By fusing a dialect-laden verse with knowledge and respect for Dante’s original, the Scottish writer and illustrator has built a bridge across borders and nations.
Since the Florentine poet Dante Alighieri finished his Divina Commedia, in 1320, more than one hundred different translations of his work have been published in English, over a dozen in this decade alone. The selection currently available caters to various tastes and purposes. Allen Mandelbaum’s blank-verse effort, studied in thousands of classrooms and universities around the world, remains the canonical go-to and has been recognized as such by Italy’s literary establishment. Then there is Robert Pinsky’s Inferno, more lyrical, though arguably less faithful. It remains one of the most popular among international readers. Beyond these quite different tomes, however, new interpretations continue to pop up every couple of years, often with the proclaimed intention of making this masterpiece “more accessible.” Mary Jo Bang has adapted the Inferno admirably, in a jazzy and virtuosic free-verse. Similarly, Clive James has produced a vigorous, slang-inflected edition of the same text, the first and better-known section of Dante’s tripartite work, also composed of the cantos of Purgatory and Paradise. The J. G. Nichols edition is comparatively archaic, though none the worse for it, and has been praised for communicating the essential rhythm of the poems like never before. And this is to name just three of the most high-profile recent examples. The question, then, is unavoidable: do we really need yet another attempt?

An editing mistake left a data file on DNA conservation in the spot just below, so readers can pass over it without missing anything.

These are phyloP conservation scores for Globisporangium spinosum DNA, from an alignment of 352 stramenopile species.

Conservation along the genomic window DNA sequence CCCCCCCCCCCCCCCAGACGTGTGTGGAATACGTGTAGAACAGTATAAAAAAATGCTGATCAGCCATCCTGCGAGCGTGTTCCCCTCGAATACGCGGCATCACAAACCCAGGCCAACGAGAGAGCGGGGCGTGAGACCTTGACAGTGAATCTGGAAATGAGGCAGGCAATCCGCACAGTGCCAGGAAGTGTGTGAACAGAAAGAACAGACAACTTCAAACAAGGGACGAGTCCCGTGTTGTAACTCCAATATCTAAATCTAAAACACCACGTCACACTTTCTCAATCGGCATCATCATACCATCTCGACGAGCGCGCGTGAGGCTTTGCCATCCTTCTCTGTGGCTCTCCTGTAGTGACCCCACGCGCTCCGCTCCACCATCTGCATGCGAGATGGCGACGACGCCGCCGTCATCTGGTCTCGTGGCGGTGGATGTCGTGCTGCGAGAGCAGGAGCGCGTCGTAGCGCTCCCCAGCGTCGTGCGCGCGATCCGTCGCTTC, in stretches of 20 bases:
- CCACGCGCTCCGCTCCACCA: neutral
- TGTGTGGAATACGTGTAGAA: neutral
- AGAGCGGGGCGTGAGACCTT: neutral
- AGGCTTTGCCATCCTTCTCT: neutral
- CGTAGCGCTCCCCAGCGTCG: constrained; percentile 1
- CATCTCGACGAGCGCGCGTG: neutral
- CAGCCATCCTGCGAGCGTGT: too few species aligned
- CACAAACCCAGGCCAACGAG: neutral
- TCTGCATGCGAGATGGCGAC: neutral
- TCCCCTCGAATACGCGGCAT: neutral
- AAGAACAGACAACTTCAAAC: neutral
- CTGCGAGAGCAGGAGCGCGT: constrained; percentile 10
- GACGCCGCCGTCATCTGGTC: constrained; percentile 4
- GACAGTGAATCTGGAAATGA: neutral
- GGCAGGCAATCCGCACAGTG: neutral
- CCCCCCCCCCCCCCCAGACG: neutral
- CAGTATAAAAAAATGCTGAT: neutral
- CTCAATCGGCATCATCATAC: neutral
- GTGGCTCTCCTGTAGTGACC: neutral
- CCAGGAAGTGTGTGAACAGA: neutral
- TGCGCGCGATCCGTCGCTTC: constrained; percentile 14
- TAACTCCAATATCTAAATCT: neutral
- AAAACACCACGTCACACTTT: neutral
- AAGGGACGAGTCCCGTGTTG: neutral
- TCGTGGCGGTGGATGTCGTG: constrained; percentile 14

For Alasdair Gray, the resounding response is “yes.” Despite all the noise, he argues in the introduction of his newly released translation of the Inferno, there remain new ways to play with Dante. The Divine Comedy, he writes, is a text “like the Bible,” with almost endless possible interpretations, and opportunities to pose new questions, and answers. It is a masterpiece to be revered, reread and, ultimately, rewritten. With the all-caps title of HELL, in place of the more customary utilization of the original Italian title, the eighty-three-year-old Scottish novelist makes his characteristically bold stamp on one of the world’s most beloved poems.
It has been a long time coming. From his 1981 novel, Lanark, to his many short stories, Gray’s work has long borne the marks of Dante’s influence. His imaginative worlds, his mythological vision, the ease with which he traverses the fields of folklore and high art all are prominent qualities of his work that suggest an affinity with the Florentine writer. This can also be felt in regard to Gray’s work as an illustrator, which often uses techniques inspired by illuminated manuscripts and medieval woodcarvings to evoke sublime scenes, such as those depicted in his extraordinary murals at Glasgow’s Òran Mór auditorium. These two features combine in this new volume, where Gray’s dense but characteristically playful language is positioned neatly alongside sharp neoclassical etchings of Dante and his spirit guide Virgil. The result is dreamlike, fantastical, and entirely appropriate to the subject matter.
Yet if Dante’s task in the fourteenth century was to fuse a sort of “everyday religiosity” with the then-new stylistics of courtly love poetry, Gray’s challenge today is almost the reverse. Instead of taking everyday superstitions of faith and ennobling them in a novel form, HELL is more concerned with reemphasizing the colloquialism and familiarity with which the Florentine public would have received the original text. This is something that’s too often lost in English translations of Dante’s work, which have a tendency to replace quite accessible meditations on faith, morality, and destiny with bloated, unapproachable metaphysics. Gray, who in addition to close-reading Dante has spent a lifetime mastering a flowing lyrical Scots, seems to have tasked himself with liberating the text from this unfortunate heritage. His success is evident from the opening lines: